Nin kinigawabimin-niiso-icicahiya/cultural amalgamization: The transformation and expression of spirituality and identity in the Native American urban context /

Saved in:
Bibliographic Details
Author / Creator:Medrano, Jonathon A., author.
Ann Arbor : ProQuest Dissertations & Theses, 2016
Description:1 electronic resource (395 pages)
Format: E-Resource Dissertations
Local Note:School code: 0330
URL for this record:
Hidden Bibliographic Details
Other authors / contributors:University of Chicago. degree granting institution.
Notes:Advisors: Raymond D. Fogelson; Eugene Raikhel Committee members: John D. Kelly; Ann T. Straus.
This item is not available from ProQuest Dissertations & Theses.
Dissertation Abstracts International, Volume: 77-12(E), Section: A.
Summary:Throughout the second half of the 20th century, Native Americans have undergone dramatic spiritual and identity vicissitudes and fundamental meaning and nature of community. These changes are a consequence of the impressive emigration from reservation to urban setting. Over the past 60 years, Chicago's Native American community has attempted to counter these challenging fluctuations, which were a consequence of forced assimilation policies and education through Federal Indian Boarding Schools and Federal Termination and Relocation Programs. Accordingly, the basis of this study is to illuminate the aspects of spirituality and identity, and how they are transformed and expressed in the urban setting. The examination does this by focusing on the spiritual and ritual experience, as demonstrated by individual and communal expressions of spirituality and identity, as well as the evolution of specific cultural constructs within the urban context.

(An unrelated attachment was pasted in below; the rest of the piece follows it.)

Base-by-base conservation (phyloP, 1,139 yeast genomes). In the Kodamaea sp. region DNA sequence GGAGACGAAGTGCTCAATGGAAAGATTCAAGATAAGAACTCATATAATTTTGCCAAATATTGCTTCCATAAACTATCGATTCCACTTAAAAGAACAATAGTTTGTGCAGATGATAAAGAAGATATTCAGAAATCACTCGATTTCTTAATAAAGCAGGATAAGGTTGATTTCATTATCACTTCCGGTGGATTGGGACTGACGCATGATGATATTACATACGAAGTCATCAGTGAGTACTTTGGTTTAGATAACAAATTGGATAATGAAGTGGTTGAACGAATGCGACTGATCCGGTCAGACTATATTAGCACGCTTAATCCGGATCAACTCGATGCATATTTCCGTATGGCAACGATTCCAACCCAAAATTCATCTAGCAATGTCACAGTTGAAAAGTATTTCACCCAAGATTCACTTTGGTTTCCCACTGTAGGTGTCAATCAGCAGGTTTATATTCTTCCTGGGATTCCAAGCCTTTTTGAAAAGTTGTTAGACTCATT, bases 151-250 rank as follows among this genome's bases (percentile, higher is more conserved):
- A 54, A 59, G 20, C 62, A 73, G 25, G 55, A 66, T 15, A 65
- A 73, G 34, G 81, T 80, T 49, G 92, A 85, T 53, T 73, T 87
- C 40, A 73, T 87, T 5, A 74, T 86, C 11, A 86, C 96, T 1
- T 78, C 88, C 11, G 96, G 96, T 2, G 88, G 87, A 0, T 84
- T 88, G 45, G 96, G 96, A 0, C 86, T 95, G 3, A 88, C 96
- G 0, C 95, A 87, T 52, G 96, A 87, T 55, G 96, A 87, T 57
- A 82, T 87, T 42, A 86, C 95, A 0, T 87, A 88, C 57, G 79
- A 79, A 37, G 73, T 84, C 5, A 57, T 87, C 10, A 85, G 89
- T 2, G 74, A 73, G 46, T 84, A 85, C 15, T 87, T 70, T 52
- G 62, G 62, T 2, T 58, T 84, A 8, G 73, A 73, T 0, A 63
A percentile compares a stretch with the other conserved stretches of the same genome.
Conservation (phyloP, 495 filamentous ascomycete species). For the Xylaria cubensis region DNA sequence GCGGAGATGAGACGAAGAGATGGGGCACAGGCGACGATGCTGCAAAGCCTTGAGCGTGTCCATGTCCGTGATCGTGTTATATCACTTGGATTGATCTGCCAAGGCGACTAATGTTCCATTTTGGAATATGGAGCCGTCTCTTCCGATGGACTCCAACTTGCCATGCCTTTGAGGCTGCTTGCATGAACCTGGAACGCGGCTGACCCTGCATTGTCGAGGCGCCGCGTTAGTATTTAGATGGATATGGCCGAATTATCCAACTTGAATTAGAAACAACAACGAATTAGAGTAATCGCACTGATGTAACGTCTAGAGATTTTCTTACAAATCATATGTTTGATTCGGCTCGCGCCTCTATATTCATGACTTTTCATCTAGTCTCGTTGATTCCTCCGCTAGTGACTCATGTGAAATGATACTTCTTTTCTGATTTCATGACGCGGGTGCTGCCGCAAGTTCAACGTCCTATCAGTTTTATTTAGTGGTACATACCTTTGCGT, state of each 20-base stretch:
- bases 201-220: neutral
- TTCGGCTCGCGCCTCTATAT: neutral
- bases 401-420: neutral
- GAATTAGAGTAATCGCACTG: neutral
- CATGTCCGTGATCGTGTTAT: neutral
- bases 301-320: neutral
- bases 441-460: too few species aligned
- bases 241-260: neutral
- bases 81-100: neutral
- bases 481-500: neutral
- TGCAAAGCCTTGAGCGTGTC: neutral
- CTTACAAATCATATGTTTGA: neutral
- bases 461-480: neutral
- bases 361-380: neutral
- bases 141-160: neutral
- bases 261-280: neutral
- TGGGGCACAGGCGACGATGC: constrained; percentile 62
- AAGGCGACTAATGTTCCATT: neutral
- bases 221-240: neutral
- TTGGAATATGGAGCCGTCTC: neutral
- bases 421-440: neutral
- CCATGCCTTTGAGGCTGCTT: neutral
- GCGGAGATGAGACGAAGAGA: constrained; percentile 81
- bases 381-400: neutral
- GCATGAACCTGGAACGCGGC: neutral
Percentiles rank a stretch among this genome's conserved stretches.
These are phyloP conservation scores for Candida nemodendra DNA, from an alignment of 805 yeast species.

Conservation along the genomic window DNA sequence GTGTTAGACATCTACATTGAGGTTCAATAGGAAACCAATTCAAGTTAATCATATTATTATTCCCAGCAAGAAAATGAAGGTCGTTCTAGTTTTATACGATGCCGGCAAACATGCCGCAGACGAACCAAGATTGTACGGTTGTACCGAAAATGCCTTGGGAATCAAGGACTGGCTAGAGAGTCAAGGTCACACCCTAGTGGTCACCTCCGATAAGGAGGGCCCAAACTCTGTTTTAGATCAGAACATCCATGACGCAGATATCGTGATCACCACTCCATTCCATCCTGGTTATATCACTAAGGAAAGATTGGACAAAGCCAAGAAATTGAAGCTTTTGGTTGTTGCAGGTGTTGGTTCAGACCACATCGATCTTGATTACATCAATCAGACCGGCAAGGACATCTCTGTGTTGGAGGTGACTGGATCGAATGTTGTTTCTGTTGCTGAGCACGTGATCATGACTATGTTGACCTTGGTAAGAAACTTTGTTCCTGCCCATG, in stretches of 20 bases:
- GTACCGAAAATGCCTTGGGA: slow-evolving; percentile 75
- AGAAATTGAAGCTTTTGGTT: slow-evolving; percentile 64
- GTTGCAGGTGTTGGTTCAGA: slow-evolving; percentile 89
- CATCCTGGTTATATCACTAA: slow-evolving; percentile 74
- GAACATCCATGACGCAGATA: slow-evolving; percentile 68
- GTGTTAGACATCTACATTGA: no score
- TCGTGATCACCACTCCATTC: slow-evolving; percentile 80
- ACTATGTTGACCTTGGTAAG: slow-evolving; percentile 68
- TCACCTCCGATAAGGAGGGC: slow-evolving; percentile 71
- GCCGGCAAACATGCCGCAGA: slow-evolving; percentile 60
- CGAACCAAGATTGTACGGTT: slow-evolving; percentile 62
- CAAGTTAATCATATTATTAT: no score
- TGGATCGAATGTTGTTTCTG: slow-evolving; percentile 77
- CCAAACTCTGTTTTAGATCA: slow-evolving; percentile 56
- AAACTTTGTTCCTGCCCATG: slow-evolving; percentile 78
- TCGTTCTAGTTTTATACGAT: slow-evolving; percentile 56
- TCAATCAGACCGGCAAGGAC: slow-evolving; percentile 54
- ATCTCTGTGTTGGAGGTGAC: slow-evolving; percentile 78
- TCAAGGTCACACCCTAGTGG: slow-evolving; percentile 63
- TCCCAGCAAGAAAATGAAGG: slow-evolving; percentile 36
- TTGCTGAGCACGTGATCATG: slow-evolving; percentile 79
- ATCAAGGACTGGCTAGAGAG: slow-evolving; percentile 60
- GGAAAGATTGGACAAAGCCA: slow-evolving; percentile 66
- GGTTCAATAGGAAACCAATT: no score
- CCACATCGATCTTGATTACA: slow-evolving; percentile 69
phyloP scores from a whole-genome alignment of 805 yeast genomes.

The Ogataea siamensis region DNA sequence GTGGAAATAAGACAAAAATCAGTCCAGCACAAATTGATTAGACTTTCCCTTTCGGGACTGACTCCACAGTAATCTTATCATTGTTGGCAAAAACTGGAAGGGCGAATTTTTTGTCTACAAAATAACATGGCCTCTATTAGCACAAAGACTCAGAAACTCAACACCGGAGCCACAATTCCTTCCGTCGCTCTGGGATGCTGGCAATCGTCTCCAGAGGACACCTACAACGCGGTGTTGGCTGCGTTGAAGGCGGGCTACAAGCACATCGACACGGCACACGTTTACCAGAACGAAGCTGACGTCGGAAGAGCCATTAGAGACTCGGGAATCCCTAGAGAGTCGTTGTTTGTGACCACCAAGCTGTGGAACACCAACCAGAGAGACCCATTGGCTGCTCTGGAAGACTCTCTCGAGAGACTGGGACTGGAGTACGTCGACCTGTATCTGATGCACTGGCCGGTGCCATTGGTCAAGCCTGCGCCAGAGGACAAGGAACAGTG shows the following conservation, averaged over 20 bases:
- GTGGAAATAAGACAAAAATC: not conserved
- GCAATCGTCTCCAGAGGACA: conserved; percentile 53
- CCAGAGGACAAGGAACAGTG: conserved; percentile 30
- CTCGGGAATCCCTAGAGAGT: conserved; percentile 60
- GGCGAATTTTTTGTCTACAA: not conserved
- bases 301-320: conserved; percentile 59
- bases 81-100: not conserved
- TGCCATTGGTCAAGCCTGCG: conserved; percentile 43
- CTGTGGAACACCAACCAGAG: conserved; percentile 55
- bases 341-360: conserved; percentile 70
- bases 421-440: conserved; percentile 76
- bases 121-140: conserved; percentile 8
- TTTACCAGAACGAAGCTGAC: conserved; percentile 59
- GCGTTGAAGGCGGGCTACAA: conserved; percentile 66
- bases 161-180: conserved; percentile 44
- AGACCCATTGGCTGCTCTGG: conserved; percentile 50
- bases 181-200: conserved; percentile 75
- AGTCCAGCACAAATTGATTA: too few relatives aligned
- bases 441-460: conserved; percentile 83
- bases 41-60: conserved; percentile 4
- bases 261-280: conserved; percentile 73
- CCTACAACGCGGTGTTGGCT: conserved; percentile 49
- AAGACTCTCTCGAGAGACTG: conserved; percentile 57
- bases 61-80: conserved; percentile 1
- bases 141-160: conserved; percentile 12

This exploration, conducted in Chicago, suggests that those individuals who regularly participate in specific ceremonies and rituals not only experience a revived sense of community but also the reestablishment of generational ties. Of equal importance is the sense of improved physical and emotional wellbeing of participants who engage in such cultural constructs. This study contends that engagement with such constructs, and the transformation of spirituality and identity in an urban context, results in a novel phenomenon termed "cultural amalgamization." "Cultural amalgamization" can be described as an amalgamating process resulting in the reinterpretation and reinvention of traditions in concert with the adoption of new values. The end result is the transformation of Native American spirituality, identity, and community within urban contexts. Thus, this investigation explains the transformative process now underway in Chicago's Native American community as part of the novel phenomenon "cultural amalgamization" and how the ripple effect of the process positively impacts the community. In addition, this study provides an opportunity for a new narrative of contemporary, Urban Native American spirituality, identity and ceremony, and, most notably, from a community perspective.